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The DMV estimates that tens of thousands of undocumented, unlicensed and uninsured drivers are currently on New Yorks roads, contributing to increased accidents and hit-and-runs as well as higher auto insurance rates. In addition, bringing more New Yorkers into the system will ensure a greater number of people have a license record that, if necessary, can be used to enhance law enforcement efforts.
I applaud the DMV and Commissioner Swarts for making this commonsense change that deals practically with the reality that hundreds of thousands of undocumented immigrants live among us and that allowing them the opportunity to obtain driver licenses in a responsible and secure manner will help increase public safety, said Governor Eliot Spitzer. After a comprehensive review, DMV has developed changes that will increase the security of our license system by obtaining better and more verifiable information from applicants, which will decrease the number of uninsured drivers on the roads, lower auto insurance rates for all drivers and, when necessary help law enforcement agencies in their investigations.
Commissioner Swarts said: This policy change allows the DMV to focus its resources on its core mission to ensure that every person driving on our roads is fit to drive and can prove his or her identity. Currently, too many drivers are unlicensed and uninsured simply because they do not have a social security number. Rather than bury our heads in the sand and pretend the problem does not exist, today we are choosing to confront it and in doing so greatly improve the safety of our roads.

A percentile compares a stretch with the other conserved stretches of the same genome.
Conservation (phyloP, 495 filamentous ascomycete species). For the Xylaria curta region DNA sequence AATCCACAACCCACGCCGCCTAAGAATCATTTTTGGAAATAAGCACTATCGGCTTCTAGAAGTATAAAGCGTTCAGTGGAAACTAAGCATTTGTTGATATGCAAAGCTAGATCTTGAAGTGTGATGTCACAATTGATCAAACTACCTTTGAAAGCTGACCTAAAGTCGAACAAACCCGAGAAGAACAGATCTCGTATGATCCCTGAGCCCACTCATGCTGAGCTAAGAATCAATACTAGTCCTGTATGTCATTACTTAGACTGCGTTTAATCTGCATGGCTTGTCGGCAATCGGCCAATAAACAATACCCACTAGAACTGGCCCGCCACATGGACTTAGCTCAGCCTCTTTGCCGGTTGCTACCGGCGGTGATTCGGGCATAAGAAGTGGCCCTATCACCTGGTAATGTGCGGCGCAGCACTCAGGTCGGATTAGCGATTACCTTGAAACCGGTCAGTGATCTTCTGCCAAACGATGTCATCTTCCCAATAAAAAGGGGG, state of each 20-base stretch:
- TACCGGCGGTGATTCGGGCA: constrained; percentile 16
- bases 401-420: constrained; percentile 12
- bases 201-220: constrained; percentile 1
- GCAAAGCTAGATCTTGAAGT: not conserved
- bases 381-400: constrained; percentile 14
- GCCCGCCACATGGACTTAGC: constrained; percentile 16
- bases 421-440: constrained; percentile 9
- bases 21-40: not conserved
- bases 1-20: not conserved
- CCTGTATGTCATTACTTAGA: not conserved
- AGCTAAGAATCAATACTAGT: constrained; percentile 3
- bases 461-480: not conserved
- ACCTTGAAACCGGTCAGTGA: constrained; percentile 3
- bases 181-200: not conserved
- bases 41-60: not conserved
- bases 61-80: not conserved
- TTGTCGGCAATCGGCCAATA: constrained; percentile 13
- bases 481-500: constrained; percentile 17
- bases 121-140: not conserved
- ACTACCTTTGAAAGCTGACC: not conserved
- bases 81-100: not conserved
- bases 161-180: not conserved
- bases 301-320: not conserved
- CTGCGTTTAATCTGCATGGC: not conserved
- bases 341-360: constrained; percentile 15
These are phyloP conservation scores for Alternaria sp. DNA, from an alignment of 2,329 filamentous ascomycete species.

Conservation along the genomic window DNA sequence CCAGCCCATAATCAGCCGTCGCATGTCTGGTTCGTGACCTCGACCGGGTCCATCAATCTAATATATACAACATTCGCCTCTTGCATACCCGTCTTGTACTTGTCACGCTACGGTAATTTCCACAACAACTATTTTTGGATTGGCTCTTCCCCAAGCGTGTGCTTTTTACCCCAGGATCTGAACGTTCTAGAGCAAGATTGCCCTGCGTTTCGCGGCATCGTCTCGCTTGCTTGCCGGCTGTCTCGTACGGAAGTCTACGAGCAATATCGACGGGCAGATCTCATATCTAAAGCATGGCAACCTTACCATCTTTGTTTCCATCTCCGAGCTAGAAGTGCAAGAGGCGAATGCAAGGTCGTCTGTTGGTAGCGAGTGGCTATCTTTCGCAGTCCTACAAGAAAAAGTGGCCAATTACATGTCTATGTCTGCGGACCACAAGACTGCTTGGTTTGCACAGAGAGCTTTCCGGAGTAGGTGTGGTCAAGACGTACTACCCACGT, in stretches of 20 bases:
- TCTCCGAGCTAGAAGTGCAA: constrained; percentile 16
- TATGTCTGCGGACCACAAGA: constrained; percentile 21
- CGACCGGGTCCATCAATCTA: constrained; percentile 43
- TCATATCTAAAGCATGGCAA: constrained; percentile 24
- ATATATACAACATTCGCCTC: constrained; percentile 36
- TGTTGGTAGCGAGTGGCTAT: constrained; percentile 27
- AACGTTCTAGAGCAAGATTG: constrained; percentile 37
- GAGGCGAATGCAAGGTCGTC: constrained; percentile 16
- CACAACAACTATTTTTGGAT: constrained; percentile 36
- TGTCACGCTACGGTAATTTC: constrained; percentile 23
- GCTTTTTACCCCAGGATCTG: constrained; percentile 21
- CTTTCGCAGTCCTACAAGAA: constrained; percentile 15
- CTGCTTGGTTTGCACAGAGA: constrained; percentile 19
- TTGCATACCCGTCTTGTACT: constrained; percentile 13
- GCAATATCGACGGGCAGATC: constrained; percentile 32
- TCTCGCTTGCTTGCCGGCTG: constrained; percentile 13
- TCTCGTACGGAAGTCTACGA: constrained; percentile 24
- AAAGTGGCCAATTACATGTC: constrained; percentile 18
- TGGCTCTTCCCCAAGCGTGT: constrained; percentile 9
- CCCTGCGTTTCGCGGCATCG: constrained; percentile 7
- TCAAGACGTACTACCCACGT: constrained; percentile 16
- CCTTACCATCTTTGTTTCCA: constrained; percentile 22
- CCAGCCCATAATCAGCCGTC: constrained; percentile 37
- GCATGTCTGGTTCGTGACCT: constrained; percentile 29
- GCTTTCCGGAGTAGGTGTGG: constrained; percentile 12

To ensure a smooth transition without disruption to regular customer service, the implementation of the policy change will take place in two phases:
Phase 1 will begin immediately. Informational letters from DMV will be sent to the approximately 152,000 New Yorkers, who at one point had (or currently have) a New York State license, but are unable to renew it because of the previous administrative policy. DMV will notify these former and current license holders of the policy change and will begin the re-licensing process at the end of 2007. Those affected will still need to prove their identity, date of birth and fitness to drive before being issued a new license.
Phase 2 will begin six to eight months after Phase 1 and will open the application process to all New Yorkers.
The time period between phases will allow the DMV to make the necessary infrastructure and staffing improvements to accommodate the expected increase in customer volume while maintaining the highest
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